As the world rings in 2020, the debate begins if we’re actually entering a new decade.
Some say this decade ends on Dec. 31, 2019, and the start of the new one begins Jan. 1, 2020. Include in that group TV Guide and USA Today. Others argue the new decade won’t start until Jan. 1, 2121?
So which is it? Jerry Seinfeld knows, and he told Newman the answer below. Brace yourself for some mental acrobatics. Here we go.
The Farmer’s Almanac reports we should all resolve to make this New Year’s resolution: Insist to your friends and family that decades begin with the year ending in the numeral 1 and finish with a 0. For a decade to begin, we must start with the year ending with 1 (2021) and finish with 10, or so far as chronology is concerned, a year ending in 0 (2030).
Looking back, Jan. 1, 2001 opened the 21st century and the start of a new millennium, just as the year 1 A.D. marked the beginning of the Christian calendar.
Comedian Jerry Seinfeld even included this in his popular television series “Seinfeld.” His nemesis in the show was Newman, his neighbor. Newman was planning to host a grand Millennium party that Jerry was not invited to. Jerry made it a point to tell his neighbor that the party he had planned at a local New York hotel was “one year late and thus quite lame.”
At the stroke of midnight on Dec. 31, you’ll actually be celebrating the start of a new year, not a new decade which will start in the year 2021.
So who’s to blame for this confusion? History points to two men – Dionysius Exiguus and a Northumbrian monk named Bede.
Exiguus, who was born in 470 was the first to suggest counting the passage of the years from the date of the birth of Jesus Christ, according to The Almanac.
Anyone who attended Sunday School can tell you that Jesus was born during the reign of the Roman Emperor Caesar Augustus. But historians debate just exactly when Augustus ascended to the throne. (His maternal great-uncle was Julius Caesar.)
In his computations, Exiguus called the year of Jesus birth 1 A.D. and was not accurately placed in the timeline of history. Some religious scholars now think Jesus might have been born several years earlier, according to The Almanac.
Then we would have to wait for more than 250 years before the monk Bede made the anno Domini era in Anglo-Saxon England popular. He extended counting the years before the birth of Christ, most commonly known as B.C.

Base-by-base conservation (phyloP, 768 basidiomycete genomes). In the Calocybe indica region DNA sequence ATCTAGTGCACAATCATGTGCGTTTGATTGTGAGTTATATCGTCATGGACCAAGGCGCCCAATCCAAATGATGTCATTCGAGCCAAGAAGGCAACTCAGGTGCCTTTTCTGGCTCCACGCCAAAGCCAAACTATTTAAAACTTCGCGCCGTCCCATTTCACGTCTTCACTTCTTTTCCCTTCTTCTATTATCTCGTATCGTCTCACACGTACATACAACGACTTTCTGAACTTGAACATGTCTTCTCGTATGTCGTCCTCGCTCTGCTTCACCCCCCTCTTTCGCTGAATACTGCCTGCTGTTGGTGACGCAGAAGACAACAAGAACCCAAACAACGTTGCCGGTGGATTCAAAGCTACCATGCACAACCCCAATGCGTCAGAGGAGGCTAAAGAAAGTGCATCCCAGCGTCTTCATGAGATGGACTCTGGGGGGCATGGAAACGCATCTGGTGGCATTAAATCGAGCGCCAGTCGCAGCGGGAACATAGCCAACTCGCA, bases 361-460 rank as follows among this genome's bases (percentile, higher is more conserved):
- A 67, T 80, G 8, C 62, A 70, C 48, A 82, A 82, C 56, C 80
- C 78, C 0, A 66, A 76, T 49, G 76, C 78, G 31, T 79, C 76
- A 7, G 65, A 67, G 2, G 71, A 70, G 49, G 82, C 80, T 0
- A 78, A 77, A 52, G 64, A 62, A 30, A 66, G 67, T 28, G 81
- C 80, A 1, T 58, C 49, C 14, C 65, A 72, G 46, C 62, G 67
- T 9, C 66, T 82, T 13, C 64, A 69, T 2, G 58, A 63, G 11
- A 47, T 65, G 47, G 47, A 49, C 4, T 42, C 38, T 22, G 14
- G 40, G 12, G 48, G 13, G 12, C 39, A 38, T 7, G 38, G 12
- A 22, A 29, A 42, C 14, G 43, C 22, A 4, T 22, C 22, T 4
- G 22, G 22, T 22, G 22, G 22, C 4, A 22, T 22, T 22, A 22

Like his predecessor, Bede did not account for the year zero. So 1 B.C. came before 1 A.D. He just left out the zero.
Confused? Joe Rao, writing on The Almanac’s website, points to an elevator analogy to help folks understand this “timeline of years” mystery.
Rao writes, “think of going into a building in which the ground floor is listed not as the first floor, but as the lobby. So the first floor is actually one flight above you.
So if you were to go into an elevator located in the lobby and wanted to go 10-flights up, you would actually end up on the ninth floor (if you were to assume that the lobby as the “zero” floor).
But if you assume the lobby as the “first” floor and went 10-flights up, you would end up on the tenth floor.”
Rao notes that 2021 is our equivalent of the first-floor lobby and after going up 10 years we will arrive at the year 2030.
So do the math. The beginning of a new decade is still a year away, in 2021. But this doesn’t mean you can’t celebrate the start of a new year on Dec. 31.
There’s a meme that’s been floating around on Facebook and the internet for the past year. It requests that in Times Square this New Year’s Eve, the City of New York needs to hire Barbara Walters just so she can say her iconic line from her old news program that was featured on ABC when the ball drops at midnight.
“I’m Barbara Walters and this is 2020.”